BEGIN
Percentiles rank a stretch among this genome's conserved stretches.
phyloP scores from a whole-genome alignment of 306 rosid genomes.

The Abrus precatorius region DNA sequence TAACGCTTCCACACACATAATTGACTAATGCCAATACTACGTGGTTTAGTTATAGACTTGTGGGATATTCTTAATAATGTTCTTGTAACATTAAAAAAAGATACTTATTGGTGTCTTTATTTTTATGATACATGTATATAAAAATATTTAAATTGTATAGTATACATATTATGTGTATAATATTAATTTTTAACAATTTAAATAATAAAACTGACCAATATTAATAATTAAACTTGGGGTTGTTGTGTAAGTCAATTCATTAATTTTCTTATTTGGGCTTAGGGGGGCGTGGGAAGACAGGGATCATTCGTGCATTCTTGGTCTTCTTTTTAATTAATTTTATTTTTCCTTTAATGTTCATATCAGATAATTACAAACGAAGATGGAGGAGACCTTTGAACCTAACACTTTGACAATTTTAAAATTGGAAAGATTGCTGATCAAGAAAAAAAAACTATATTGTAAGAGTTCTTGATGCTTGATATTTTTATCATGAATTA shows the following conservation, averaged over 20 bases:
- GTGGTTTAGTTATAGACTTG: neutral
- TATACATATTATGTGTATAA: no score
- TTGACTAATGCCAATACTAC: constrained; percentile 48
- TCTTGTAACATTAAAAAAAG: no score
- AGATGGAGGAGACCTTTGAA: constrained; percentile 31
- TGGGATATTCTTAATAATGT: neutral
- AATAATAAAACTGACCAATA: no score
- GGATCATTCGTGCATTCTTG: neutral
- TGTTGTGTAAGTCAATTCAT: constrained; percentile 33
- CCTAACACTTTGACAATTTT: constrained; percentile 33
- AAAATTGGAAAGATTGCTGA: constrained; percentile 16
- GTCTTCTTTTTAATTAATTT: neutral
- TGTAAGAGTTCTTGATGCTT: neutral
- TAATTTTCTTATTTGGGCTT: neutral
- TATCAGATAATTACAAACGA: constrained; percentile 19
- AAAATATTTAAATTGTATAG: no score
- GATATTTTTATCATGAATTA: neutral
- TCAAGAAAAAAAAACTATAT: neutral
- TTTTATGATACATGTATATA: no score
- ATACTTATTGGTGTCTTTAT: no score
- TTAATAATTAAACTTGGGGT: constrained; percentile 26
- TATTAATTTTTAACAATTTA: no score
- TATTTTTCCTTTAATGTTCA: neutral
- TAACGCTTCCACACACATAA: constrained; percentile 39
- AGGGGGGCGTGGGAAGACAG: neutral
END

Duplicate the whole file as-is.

Percentiles rank a stretch among this genome's conserved stretches.
phyloP scores from a whole-genome alignment of 306 rosid genomes.

The Abrus precatorius region DNA sequence TAACGCTTCCACACACATAATTGACTAATGCCAATACTACGTGGTTTAGTTATAGACTTGTGGGATATTCTTAATAATGTTCTTGTAACATTAAAAAAAGATACTTATTGGTGTCTTTATTTTTATGATACATGTATATAAAAATATTTAAATTGTATAGTATACATATTATGTGTATAATATTAATTTTTAACAATTTAAATAATAAAACTGACCAATATTAATAATTAAACTTGGGGTTGTTGTGTAAGTCAATTCATTAATTTTCTTATTTGGGCTTAGGGGGGCGTGGGAAGACAGGGATCATTCGTGCATTCTTGGTCTTCTTTTTAATTAATTTTATTTTTCCTTTAATGTTCATATCAGATAATTACAAACGAAGATGGAGGAGACCTTTGAACCTAACACTTTGACAATTTTAAAATTGGAAAGATTGCTGATCAAGAAAAAAAAACTATATTGTAAGAGTTCTTGATGCTTGATATTTTTATCATGAATTA shows the following conservation, averaged over 20 bases:
- GTGGTTTAGTTATAGACTTG: neutral
- TATACATATTATGTGTATAA: no score
- TTGACTAATGCCAATACTAC: constrained; percentile 48
- TCTTGTAACATTAAAAAAAG: no score
- AGATGGAGGAGACCTTTGAA: constrained; percentile 31
- TGGGATATTCTTAATAATGT: neutral
- AATAATAAAACTGACCAATA: no score
- GGATCATTCGTGCATTCTTG: neutral
- TGTTGTGTAAGTCAATTCAT: constrained; percentile 33
- CCTAACACTTTGACAATTTT: constrained; percentile 33
- AAAATTGGAAAGATTGCTGA: constrained; percentile 16
- GTCTTCTTTTTAATTAATTT: neutral
- TGTAAGAGTTCTTGATGCTT: neutral
- TAATTTTCTTATTTGGGCTT: neutral
- TATCAGATAATTACAAACGA: constrained; percentile 19
- AAAATATTTAAATTGTATAG: no score
- GATATTTTTATCATGAATTA: neutral
- TCAAGAAAAAAAAACTATAT: neutral
- TTTTATGATACATGTATATA: no score
- ATACTTATTGGTGTCTTTAT: no score
- TTAATAATTAAACTTGGGGT: constrained; percentile 26
- TATTAATTTTTAACAATTTA: no score
- TATTTTTCCTTTAATGTTCA: neutral
- TAACGCTTCCACACACATAA: constrained; percentile 39
- AGGGGGGCGTGGGAAGACAG: neutral